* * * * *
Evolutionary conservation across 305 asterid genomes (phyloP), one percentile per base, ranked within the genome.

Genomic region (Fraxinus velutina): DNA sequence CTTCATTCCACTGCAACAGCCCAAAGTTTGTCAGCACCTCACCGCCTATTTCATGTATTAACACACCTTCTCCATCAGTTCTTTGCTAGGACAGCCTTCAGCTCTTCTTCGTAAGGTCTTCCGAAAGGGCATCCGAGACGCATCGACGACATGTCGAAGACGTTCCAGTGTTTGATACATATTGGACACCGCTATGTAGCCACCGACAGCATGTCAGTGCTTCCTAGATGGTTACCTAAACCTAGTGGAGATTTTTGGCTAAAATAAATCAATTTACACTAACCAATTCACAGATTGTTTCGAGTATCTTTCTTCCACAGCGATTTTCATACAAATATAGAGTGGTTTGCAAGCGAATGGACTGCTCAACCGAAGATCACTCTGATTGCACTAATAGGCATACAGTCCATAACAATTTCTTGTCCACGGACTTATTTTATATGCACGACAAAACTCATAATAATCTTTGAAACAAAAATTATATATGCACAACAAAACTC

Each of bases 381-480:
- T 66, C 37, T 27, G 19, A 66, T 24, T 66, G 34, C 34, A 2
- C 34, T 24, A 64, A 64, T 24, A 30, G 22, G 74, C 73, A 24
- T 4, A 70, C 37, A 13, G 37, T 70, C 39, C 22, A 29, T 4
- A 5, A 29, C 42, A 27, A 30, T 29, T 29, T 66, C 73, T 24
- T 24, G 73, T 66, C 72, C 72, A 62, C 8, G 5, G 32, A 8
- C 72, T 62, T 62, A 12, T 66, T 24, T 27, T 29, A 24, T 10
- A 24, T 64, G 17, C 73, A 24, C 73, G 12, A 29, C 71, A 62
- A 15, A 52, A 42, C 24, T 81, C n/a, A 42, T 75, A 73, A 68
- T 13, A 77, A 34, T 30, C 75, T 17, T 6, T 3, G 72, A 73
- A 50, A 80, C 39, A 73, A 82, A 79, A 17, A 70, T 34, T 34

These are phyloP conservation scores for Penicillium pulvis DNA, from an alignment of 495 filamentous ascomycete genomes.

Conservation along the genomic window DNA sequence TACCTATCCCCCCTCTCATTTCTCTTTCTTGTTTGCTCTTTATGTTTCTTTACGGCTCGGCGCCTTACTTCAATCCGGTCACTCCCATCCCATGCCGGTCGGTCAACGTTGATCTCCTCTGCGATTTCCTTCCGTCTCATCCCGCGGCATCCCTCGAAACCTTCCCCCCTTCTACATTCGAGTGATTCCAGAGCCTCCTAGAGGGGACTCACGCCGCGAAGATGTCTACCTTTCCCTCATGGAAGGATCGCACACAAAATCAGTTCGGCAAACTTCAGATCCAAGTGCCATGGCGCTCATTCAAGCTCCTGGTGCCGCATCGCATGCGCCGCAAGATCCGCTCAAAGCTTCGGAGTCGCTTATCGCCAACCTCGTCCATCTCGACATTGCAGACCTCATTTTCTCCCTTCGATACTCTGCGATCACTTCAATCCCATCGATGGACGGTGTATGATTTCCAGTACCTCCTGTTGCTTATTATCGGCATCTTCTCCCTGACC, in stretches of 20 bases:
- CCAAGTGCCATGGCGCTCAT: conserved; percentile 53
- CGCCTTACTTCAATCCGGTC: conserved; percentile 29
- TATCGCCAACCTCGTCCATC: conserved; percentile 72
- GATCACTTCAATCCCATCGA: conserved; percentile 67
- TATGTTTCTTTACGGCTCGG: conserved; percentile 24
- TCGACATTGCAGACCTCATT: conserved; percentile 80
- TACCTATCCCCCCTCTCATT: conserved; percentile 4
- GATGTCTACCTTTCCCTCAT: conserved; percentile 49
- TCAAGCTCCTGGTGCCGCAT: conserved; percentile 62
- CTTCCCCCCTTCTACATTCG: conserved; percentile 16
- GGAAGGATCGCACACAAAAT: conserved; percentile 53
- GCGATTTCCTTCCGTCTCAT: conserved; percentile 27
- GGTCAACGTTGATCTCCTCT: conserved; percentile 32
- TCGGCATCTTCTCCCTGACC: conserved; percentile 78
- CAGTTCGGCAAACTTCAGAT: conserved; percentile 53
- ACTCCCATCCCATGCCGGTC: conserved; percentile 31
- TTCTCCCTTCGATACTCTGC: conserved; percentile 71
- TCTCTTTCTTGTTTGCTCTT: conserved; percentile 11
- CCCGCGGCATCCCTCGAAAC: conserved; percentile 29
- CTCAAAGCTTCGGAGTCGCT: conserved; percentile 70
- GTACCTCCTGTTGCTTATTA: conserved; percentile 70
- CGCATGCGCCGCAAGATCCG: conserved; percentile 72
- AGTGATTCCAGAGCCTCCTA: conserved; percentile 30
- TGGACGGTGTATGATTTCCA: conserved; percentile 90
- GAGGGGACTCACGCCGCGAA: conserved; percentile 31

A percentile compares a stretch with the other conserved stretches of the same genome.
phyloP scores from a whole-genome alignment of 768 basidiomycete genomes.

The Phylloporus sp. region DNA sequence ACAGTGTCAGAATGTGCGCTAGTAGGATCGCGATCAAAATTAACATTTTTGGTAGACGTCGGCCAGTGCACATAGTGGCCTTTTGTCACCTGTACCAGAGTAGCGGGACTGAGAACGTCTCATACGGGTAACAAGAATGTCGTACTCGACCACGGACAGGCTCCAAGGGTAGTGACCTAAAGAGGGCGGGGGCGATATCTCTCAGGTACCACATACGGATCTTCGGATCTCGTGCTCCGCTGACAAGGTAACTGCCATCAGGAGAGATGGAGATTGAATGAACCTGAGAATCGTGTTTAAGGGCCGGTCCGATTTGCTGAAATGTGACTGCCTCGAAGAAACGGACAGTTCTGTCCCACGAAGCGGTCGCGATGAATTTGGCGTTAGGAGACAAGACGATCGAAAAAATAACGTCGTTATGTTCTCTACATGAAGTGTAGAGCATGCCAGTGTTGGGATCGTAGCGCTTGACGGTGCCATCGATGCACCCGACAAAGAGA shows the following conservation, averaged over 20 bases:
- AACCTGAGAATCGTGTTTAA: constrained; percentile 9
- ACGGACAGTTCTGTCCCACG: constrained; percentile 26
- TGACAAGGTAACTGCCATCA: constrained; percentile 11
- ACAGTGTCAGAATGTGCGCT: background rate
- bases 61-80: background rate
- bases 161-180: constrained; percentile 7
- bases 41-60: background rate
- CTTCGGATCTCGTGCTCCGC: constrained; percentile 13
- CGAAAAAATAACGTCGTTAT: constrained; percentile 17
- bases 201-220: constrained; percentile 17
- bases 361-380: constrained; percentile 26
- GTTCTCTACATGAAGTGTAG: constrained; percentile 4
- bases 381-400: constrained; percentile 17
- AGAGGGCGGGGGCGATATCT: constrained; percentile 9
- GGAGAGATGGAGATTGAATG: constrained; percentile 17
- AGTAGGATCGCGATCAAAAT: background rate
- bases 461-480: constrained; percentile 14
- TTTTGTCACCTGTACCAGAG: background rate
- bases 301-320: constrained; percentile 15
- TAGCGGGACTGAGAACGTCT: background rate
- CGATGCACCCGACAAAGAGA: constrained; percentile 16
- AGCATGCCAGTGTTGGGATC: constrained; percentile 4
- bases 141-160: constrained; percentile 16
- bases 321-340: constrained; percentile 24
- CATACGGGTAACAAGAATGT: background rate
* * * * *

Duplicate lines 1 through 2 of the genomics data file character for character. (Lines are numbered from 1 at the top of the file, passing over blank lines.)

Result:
Evolutionary conservation across 305 asterid genomes (phyloP), one percentile per base, ranked within the genome.

Genomic region (Fraxinus velutina): DNA sequence CTTCATTCCACTGCAACAGCCCAAAGTTTGTCAGCACCTCACCGCCTATTTCATGTATTAACACACCTTCTCCATCAGTTCTTTGCTAGGACAGCCTTCAGCTCTTCTTCGTAAGGTCTTCCGAAAGGGCATCCGAGACGCATCGACGACATGTCGAAGACGTTCCAGTGTTTGATACATATTGGACACCGCTATGTAGCCACCGACAGCATGTCAGTGCTTCCTAGATGGTTACCTAAACCTAGTGGAGATTTTTGGCTAAAATAAATCAATTTACACTAACCAATTCACAGATTGTTTCGAGTATCTTTCTTCCACAGCGATTTTCATACAAATATAGAGTGGTTTGCAAGCGAATGGACTGCTCAACCGAAGATCACTCTGATTGCACTAATAGGCATACAGTCCATAACAATTTCTTGTCCACGGACTTATTTTATATGCACGACAAAACTCATAATAATCTTTGAAACAAAAATTATATATGCACAACAAAACTC